Minstrels after the Plague

Minstrels think of themselves as the everyman’s lore master; they believe that only through the traditional songs and not from stuffy books will people remember history. In the days before the plague, minstrels traveled the lands, sharing stories and cultural traditions from one town to the next. Because they traveled so widely and were so easily accepted into the homes of nobles and politicians, not to mention the hearts of the common man, minstrels were often employed as envoys and spies — a few even learned to use simple magical devices. The best minstrels are charismatic and curious, though some found it necessary to learn the art of self defense after Pip the Merry Halfling sullied their reputation by using entertainment as a cover for his thievery. After the plague, even the minstrels had to stop traveling. Some found other means of employment, but a dedicated few took students and passed on their skills, believing that every village should have someone who knew the old stories.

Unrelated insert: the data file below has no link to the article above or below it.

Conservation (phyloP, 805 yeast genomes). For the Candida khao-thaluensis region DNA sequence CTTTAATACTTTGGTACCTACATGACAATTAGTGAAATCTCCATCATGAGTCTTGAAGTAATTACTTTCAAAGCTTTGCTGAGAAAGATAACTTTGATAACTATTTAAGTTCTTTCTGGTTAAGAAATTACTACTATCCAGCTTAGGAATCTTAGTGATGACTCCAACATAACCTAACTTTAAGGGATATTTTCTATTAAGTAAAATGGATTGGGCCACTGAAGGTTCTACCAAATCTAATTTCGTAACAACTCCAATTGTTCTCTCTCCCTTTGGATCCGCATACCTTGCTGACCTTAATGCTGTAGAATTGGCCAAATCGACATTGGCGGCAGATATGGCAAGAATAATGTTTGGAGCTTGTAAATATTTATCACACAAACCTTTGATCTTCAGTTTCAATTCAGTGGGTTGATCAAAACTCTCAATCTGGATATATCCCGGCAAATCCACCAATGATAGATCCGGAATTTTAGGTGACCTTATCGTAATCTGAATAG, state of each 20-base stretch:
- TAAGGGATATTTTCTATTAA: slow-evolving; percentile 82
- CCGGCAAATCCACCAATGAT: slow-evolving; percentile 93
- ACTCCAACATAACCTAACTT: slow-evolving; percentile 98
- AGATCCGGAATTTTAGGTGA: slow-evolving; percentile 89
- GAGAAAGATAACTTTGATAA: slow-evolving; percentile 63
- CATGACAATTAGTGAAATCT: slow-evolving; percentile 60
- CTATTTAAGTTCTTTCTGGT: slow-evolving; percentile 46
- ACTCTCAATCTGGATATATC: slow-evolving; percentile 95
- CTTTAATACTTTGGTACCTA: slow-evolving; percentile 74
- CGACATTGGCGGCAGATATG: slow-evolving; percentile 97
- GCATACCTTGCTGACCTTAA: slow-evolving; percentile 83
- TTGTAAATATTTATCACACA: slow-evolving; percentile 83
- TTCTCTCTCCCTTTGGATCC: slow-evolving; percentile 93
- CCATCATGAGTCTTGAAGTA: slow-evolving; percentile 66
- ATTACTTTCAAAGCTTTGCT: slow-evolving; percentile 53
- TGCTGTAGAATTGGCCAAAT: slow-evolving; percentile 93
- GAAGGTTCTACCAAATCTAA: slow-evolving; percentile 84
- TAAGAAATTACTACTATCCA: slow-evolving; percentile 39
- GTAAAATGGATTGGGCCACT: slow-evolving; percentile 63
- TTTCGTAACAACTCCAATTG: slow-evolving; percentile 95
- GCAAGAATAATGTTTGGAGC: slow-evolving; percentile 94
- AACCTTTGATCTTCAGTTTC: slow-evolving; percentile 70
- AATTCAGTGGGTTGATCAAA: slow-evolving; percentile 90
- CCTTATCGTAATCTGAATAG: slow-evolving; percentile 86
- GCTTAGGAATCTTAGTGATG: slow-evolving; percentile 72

Vic was growing old, his fingers trembled too much for most instruments and sometimes he forgot the words to the songs, he’d spent the last few years training a lovely young girl only to find out she was going away. He want to the feast of champions hoping to persuade her to stay, but then thought perhaps she could be the one to return minstrels to their former glory. Penelope was going out into the world where she could share Hommlet’s stories and learn those of other towns. Other youngsters would be coming soon and young Dickon had shown an interest in music. When he saw the shining faces of the young champions, Vic could only wish them well. He gave Penelope his one treasured possession before she left — his masterwork flute, handed down to him from his father, who’d had it from his father. “Go, lass, and make us proud. Never forget what I’ve taught you.”

(Submitted by M. Emigh – approved by R. Guy)

Minstrels after the Plague

Into the Wasteland txdadu